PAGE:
Which leaves us with two things to worry about: policy errors, and what economists call exogenous shocks. The reappointment of Greenspan seems to have reduced fears that the Fed will raise interest rates so fast as to abort the current, record-long expansion, or fail to put on the brakes in time to avert overheating. By this reckoning, the Goldilocks economy should continue during 2000 and beyond. Well, maybe. But monetary policy isn't the only lever that must be pulled with just the right touch to keep the economy moving.
There is also fiscal policy to worry about. At the moment, the economy has remained inflation free in the face of consumer and capital spending booms in part because Greenspan has got monetary policy just right, but in part because the federal government is running a large budget surplus. But 2000 is a presidential election year. And all of the credible candidates are promising to loosen fiscal policy.
On the Democratic side, both Bill Bradley and vice president Al Gore have unveiled a steady stream of plans to spend the surplus. On the Republican side, both front-runner George W. Bush and his principal challenger, war hero John McCain, are promising large tax cuts that will encourage consumers to place even greater demands on an already-tightly stretched economy, and to buy more imported goods, swelling an already-record trade deficit even further.
In the face of a loosening of the federal purse strings, Greenspan would have no choice but to move interest rates sharply up -- not by the mere quarter-point that analysts now see as almost a certainty when the Fed's monetary policy gurus meet next month. Tight monetary policy and loose fiscal policy are not the combination best designed to keep the good times rolling.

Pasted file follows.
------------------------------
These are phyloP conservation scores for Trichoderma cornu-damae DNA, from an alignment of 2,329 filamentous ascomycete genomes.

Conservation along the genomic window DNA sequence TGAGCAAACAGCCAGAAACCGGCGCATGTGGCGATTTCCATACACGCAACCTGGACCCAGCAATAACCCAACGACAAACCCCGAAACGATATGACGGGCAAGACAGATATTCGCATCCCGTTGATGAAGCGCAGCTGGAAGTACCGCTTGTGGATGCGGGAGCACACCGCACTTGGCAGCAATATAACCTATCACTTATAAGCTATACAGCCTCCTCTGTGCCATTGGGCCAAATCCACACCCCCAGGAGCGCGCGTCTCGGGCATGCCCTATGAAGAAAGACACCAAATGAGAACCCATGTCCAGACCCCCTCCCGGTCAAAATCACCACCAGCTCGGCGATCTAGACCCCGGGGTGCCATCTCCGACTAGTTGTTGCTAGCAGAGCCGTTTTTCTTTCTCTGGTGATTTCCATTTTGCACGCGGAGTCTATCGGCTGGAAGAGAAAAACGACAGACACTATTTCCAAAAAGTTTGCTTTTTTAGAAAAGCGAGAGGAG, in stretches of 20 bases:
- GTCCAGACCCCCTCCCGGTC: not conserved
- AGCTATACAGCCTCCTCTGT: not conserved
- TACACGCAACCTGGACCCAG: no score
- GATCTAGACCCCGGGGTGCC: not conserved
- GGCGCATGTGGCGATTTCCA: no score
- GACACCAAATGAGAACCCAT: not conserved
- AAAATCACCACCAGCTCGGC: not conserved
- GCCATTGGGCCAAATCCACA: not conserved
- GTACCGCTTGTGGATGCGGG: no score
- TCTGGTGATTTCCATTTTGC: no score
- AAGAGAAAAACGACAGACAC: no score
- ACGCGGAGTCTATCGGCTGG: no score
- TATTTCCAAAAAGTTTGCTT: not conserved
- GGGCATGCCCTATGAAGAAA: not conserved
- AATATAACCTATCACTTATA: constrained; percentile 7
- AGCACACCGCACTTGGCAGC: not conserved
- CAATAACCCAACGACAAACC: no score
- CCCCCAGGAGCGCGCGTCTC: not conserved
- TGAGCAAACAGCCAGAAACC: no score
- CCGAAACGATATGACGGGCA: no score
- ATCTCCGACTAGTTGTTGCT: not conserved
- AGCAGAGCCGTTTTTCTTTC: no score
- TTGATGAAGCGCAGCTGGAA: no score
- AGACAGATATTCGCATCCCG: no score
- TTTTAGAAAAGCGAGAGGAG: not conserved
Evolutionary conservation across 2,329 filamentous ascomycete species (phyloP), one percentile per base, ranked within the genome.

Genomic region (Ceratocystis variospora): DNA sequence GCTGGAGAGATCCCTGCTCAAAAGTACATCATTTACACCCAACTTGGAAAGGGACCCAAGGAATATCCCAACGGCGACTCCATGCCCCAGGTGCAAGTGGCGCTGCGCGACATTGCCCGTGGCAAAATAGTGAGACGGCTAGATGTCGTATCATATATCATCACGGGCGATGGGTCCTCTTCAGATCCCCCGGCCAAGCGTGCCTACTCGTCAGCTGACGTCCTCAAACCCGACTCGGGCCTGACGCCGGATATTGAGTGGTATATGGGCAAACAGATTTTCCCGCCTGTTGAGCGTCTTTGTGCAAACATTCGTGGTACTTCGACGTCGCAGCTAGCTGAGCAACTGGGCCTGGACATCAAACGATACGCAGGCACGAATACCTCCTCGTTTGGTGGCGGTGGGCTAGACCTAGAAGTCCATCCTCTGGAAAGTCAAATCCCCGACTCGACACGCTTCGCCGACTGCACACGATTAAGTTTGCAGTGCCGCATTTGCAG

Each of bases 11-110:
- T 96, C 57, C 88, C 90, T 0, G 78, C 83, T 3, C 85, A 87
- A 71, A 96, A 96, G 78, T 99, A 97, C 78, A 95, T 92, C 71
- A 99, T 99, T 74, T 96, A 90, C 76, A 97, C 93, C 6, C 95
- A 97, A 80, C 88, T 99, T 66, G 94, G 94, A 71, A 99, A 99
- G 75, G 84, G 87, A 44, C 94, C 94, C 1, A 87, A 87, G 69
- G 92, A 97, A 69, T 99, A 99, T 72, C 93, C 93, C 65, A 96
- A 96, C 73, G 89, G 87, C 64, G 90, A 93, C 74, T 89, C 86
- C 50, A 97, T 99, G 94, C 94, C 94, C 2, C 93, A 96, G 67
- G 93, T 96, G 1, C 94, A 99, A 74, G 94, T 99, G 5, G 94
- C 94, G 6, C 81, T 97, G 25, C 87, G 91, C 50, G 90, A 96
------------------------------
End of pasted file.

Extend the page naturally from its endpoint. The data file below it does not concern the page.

Which brings us to exogenous shocks. When asked what he feared most, then-Prime Minister Harold Macmillan said, "Events, dear boy, events." What those might be no one can predict. But that they can turn an economy sour there is no doubt.
Franklin Roosevelt saw the recovery aborted when the Fed inexplicably tightened monetary policy in the mid-1930s (policy error), and did not bring down unemployment until another exogenous event -- World War II (event)-- provided a stimulus. Lyndon Johnson was doing fine until he found that he had to wage not only a war on poverty but a major war on communism in Vietnam (event), chose to do so without raising taxes (policy error), and unleashed inflationary forces. Jimmy Carter could not devise the right policy mix to cope with the oil price shocks (event) that the OPEC cartel threw at him.
Events and policy errors. That is what could go wrong in 2000.
Irwin Stelzer is a Senior Fellow and Director of Economic Policy Studies for the Hudson Institute. He is also the U.S. economist and political columnist for The Sunday Times (London) and The Courier Mail (Australia), a columnist for The New York Post, and an honorary fellow of the Centre for Socio-Legal Studies for Wolfson College at Oxford University. He is the founder and former president of National Economic Research Associates and a consultant to several U.S. and United Kingdom industries on a variety of commercial and policy issues. He has a doctorate in economics from Cornell University and has taught at institutions such as Cornell, the University of Connecticut, New York University, and Nuffield College, Oxford.